Obesity and Exercise Perceptions of Men & Women in Ethnically Diverse Communities

Basic information

Obesity is a growing epidemic that effects a majority of adults in the United States. Women, middle-aged adults, and certain ethnic groups experience obesity to a greater degree.

Obesity has been perceived differently between men and women and among non-Hispanic blacks, non-Hispanic whites, and Hispanics.  The consequences of obesity, however, are not limited to a specific gender or ethnic group.  In addition, interventions that are effective in one population may not be effective in others. 

The current study examined community residents’ perspectives on obesity and exercise.  The study partnered with residents from four ethnically diverse neighborhoods that the nursing department has collaborated with extensively over the past fifteen years.  Using a qualitative research design, community residents participated in focus groups to explore their perception of concern around obesity and exercise in their neighborhood, in the lives of family and friends, and in their own personal experiences.  Further, the focus groups explored determinants of obesity and exercise as well as what the participants would view as useful interventions in terms of both content and format.  Results from this project will be used to develop programs that contribute to decreased obesity and improved physical activity.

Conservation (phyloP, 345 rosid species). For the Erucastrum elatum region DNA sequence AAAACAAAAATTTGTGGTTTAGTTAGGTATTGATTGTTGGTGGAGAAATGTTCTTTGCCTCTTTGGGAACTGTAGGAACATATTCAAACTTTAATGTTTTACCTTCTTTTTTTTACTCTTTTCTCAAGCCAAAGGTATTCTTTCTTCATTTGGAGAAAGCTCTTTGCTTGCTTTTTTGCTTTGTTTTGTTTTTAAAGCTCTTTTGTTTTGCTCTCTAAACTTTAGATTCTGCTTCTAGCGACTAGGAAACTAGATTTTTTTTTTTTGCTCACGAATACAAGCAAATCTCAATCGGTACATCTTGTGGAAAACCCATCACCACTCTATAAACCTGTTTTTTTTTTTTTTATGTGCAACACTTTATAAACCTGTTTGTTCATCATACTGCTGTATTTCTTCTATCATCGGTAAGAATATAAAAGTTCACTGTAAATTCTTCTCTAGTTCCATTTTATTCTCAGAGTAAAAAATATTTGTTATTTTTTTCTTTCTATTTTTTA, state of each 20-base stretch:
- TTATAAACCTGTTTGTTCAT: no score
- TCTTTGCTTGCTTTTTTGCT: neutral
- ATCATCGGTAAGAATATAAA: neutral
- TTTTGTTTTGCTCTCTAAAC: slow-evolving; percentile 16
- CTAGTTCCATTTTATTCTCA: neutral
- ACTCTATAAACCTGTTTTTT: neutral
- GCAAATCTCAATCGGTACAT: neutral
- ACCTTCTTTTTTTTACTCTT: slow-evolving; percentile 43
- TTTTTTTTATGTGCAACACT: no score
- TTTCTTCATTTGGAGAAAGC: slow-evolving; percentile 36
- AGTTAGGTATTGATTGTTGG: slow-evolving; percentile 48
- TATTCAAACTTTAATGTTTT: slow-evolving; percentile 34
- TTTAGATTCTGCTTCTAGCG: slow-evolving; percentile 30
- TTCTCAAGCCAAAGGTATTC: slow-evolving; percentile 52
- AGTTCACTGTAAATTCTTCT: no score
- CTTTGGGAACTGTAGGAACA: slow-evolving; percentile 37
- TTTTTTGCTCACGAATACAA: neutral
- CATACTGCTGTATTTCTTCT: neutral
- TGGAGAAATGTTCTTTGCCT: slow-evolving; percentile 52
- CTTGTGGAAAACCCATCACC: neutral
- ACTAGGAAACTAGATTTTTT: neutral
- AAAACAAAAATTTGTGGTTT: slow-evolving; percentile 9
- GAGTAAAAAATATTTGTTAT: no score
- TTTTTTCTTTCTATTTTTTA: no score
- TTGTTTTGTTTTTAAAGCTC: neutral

Nursing Research Team:
Gail Zandee, Associate Professor of Nursing 

Nursing Student Research Assistants:
Laurel Machiele
Katy Mannes
Becca Sauers



Jesse Moes

Jesse Moes

Associate Professor
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